Royal Caribbean recently launched its latest billion dollar cruise ship, Harmony of the Seas, in the US. The world’s biggest cruise ship joins sister ships Oasis of the Seas and Allure of the Seas as three of the most technologically advanced vessels on the seven seas.
Royal Caribbean’s chief marketing officer, Jim Berra, told [a]listdaily that these new ships, as well as the launch of last year’s Anthem of the Seas (which includes an Xbox One gaming lounge above the bumper car attraction) have been designed to target millennials. “We’ve shifted dollars out of more traditional advertising into all forms of digital,” he said. “We’re showcasing what we have to offer to a maturing millennial market. In particular, millennials with kids is a big area of focus.”
Berra said Royal Caribbean, like the entire cruise industry, had seen a slight downward trend in attracting new-to-cruise guests on their first vacation at sea in recent years. But Royal Caribbean managed to reverse that trend this year. “We’re attracting that maturing millennial family that has been disproportionately represented,” Berra said.
The company has been using everything from ultra-high-speed internet, to virtual reality, to video games to land these new passengers. “We do have a competitive advantage with Wi-Fi connectivity with Voom and OC3,” Berra said, referring to the company’s satellite-based ultra-high-speed internet that costs $10 per day, per device. “We’re running social media happy hours with contests and programming on board that allows our guests to log on for free for a couple of hours and share their stories. We’ll do some prizing off various hashtags. We’re able to do that because we have the speed and bandwidth to allow every guest complimentary and instant access.”
Part of Royal Caribbean’s marketing effort is “full stream ahead” and Berra said the internet at sea is comparable to hotels on land, offering streaming for Netflix as well as web browsing and social media sharing with no latency. All of Royal Caribbean’s ships have Voom high-speed internet and the four newest ships have ultra-high-speed connectivity.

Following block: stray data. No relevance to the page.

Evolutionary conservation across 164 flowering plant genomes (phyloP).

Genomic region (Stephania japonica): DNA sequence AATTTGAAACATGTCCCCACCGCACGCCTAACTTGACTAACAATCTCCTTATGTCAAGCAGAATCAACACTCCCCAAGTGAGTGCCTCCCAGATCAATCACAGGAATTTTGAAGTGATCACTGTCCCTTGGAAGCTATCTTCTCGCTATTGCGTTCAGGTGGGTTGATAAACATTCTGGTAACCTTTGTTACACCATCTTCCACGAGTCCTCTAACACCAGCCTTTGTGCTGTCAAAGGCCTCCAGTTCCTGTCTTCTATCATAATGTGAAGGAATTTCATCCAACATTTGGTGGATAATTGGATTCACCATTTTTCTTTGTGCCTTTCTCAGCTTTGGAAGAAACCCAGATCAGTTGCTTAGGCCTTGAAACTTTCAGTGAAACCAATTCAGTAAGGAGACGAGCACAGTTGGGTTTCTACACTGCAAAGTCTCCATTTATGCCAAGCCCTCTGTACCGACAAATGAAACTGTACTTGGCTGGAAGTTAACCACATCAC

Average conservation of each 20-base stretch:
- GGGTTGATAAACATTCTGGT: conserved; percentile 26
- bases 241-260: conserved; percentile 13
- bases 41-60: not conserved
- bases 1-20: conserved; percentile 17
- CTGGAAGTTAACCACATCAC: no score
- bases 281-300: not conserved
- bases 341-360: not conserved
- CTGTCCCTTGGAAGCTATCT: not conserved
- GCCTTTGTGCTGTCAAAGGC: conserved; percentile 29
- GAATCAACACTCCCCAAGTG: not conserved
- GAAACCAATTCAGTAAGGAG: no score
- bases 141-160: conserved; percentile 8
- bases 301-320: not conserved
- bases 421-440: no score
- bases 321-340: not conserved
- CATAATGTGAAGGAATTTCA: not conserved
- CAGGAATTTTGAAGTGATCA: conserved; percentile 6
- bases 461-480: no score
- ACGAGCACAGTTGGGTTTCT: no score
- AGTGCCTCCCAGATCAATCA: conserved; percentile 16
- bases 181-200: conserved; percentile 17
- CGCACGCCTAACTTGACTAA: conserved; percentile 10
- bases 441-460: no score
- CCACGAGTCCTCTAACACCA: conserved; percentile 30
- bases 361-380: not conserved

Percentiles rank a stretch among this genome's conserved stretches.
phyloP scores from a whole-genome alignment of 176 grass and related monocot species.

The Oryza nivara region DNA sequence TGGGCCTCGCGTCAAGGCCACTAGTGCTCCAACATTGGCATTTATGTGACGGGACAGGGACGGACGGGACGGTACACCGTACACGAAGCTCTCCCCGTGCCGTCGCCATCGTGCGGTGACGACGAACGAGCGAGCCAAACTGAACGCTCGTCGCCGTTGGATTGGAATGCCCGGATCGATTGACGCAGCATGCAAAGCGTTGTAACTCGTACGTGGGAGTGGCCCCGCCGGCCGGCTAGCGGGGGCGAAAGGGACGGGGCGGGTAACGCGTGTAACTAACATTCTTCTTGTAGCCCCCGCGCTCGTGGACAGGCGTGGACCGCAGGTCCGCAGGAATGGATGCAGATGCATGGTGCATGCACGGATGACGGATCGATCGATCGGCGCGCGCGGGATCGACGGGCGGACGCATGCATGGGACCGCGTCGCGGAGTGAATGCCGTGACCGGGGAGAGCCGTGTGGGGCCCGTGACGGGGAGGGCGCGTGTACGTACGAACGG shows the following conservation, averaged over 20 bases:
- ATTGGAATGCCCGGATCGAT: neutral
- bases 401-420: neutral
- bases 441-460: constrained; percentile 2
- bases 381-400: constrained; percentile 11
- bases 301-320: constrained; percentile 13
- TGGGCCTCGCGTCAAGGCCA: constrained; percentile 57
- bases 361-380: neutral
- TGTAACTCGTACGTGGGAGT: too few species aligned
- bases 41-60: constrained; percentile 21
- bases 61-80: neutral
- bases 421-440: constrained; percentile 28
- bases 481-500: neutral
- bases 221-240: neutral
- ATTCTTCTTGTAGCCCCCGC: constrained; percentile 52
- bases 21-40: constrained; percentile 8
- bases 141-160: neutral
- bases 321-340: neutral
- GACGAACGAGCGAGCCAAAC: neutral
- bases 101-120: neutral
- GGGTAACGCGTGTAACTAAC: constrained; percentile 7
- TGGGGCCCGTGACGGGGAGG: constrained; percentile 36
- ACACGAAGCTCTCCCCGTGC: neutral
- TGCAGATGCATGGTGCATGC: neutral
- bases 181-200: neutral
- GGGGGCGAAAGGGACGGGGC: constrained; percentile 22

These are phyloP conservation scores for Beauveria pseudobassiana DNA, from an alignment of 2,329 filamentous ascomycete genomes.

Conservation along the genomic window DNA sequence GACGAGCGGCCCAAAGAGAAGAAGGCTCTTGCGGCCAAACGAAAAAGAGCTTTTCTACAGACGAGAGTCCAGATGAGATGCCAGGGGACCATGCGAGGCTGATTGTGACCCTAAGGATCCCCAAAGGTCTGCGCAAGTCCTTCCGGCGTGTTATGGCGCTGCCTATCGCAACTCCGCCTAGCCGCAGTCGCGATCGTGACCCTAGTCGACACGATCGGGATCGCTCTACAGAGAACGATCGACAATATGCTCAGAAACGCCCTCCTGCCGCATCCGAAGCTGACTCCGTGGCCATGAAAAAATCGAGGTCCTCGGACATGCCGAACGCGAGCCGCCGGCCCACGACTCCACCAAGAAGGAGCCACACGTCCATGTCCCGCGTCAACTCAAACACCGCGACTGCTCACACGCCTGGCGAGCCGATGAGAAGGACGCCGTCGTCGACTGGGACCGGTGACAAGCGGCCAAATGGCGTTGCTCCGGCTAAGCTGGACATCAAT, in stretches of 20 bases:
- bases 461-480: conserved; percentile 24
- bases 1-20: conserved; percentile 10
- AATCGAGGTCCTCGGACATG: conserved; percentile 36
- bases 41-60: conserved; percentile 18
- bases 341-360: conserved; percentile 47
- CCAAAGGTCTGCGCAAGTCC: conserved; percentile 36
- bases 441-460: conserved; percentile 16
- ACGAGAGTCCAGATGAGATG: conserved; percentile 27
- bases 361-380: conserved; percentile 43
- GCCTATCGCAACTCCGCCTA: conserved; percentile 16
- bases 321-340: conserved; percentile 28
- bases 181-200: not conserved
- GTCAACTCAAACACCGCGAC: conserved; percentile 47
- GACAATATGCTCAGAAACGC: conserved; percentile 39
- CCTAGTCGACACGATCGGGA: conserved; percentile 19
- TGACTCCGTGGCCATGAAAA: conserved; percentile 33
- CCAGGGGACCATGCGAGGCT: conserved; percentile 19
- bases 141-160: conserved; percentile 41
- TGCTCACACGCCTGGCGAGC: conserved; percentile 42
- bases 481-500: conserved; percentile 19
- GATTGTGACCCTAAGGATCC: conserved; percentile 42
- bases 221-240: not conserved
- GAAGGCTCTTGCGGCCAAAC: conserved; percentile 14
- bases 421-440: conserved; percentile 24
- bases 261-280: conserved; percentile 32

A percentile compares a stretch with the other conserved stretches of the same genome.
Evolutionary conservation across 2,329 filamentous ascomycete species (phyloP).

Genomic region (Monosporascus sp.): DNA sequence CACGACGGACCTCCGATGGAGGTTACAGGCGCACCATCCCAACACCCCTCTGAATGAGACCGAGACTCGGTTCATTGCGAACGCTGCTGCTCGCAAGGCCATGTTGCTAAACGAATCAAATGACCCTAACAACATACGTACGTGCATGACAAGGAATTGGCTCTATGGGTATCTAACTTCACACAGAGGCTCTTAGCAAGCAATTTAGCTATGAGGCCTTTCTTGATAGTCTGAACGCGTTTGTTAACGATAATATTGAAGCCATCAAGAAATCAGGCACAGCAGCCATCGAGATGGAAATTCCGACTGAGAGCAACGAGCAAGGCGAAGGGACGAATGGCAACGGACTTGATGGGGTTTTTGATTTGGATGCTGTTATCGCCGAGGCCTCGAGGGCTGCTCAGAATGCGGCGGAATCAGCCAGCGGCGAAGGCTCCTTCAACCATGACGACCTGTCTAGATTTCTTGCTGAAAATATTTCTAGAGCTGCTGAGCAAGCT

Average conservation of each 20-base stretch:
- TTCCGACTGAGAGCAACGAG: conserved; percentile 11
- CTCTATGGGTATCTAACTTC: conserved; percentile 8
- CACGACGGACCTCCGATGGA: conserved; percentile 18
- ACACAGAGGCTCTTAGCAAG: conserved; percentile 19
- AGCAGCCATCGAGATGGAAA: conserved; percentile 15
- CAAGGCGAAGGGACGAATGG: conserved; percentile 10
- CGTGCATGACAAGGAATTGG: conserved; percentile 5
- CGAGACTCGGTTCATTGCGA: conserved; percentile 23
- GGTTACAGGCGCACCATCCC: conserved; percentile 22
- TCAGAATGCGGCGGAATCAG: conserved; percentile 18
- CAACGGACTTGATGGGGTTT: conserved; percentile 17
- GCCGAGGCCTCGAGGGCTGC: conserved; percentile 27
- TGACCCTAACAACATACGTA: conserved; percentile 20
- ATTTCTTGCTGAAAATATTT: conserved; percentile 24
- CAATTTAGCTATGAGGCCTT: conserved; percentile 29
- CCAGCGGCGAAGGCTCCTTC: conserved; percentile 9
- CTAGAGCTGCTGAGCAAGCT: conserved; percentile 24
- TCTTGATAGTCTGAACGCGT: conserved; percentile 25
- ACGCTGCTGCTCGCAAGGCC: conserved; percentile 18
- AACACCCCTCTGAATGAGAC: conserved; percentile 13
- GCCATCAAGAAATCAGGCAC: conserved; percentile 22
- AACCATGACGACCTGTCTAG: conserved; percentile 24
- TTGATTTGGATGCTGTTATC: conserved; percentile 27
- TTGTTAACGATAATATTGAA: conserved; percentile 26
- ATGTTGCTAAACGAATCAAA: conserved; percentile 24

“Anything we develop has to work across any device the consumer brings,” Berra said, referring to the trend in which customers don’t take a vacation from their tablets and smartphones. But for those who don’t have a device with them, Royal Caribbean has created a series of tablet stations throughout its ships to look up all the activities, shore tours and entertainment.
The company is also using its investment in satellite internet to market its newest ships. The company has hand-picked 20 crew members across the fleet in various departments of the ship to serve as social ambassadors. Harmony of the Seas’ Captain Johnny is one of those social influencers.
“People are always fascinated with the captains of our ships,” Berra said. “He’s funny and relatable. It’s a great way to show people an inside look at what it’s like to live and work on board our vessels. And it’s been so popular we’re expanding the program in 2017.”
Royal Caribbean has also tapped into the growing influencer marketplace to attract new passengers as part of its marketing effort. Berra said the company worked with over 50 social media influencers this year, including Dan Moore (@danandmoore), Anika (@literallyanika), Tyson (@tysontravel), The Vons (@thevonfamily), Marisa (@missmarzipan) and Jack Morris (@doyoutravel) across Instagram, Snapchat and YouTube.
“Last year with Anthem of the Seas we did a live Periscope program with Dan Moore and High on Life as part of our ‘Come Seek Live’ program from on board the ship and port destinations,” Berra said. “This year we did a large set of influencer programs while Harmony was in Barcelona. We also did Snapchat as she sailed across the Atlantic. Rather than one large campaign running over a week, we’ve been pushing out this content over an extended period of time while Harmony was in Europe, crossing the Atlantic and in South Florida.”
Royal Caribbean has also “aggressively” used 360-degree video content created by Dan Moore on Harmony in Europe to market the ship. “We’ve seen millions of non-paid views so far across Facebook 360 and YouTube 360,” Berra said. “We’ve just scratched the surface of what we can do. The next step is to move more into virtual reality as that tech becomes more prevalent and the user base grows. It’s a great way to experience ships and activities and also ports of call. Until you cross the gangway you have lots of questions as a first-time cruiser. The killer app for getting people excited about cruising is video, and video will become more 360 moving forward.”
Video games have also become a way of life for the majority of passengers around the globe, including the older audience that Royal Caribbean still markets to as a “mass market brand.” “Video game areas like the Anthem’s Xbox gaming area and arcades are very important,” Berra said. “They won’t be number one in marketing but it needs to be part of our offering because it’s part of people’s daily ritual. We’ve done that with our newer ships, and it doesn’t require a massive footprint so we can expand it to other ships. And where things are heading with augmented and virtual reality will be very important.”
Berra also sees eSports potential at sea, and the company has a partnership with Microsoft and Xbox. “I do expect us to push harder into gaming,” Berra said. “We have a partnership with Madison Square Garden and they’re hosting eSports events. There are a couple of different ways to reach that market, and it’s untapped. We have the connectivity and the idea of having live internet-based gaming anywhere in the world is a cool area for us to explore.”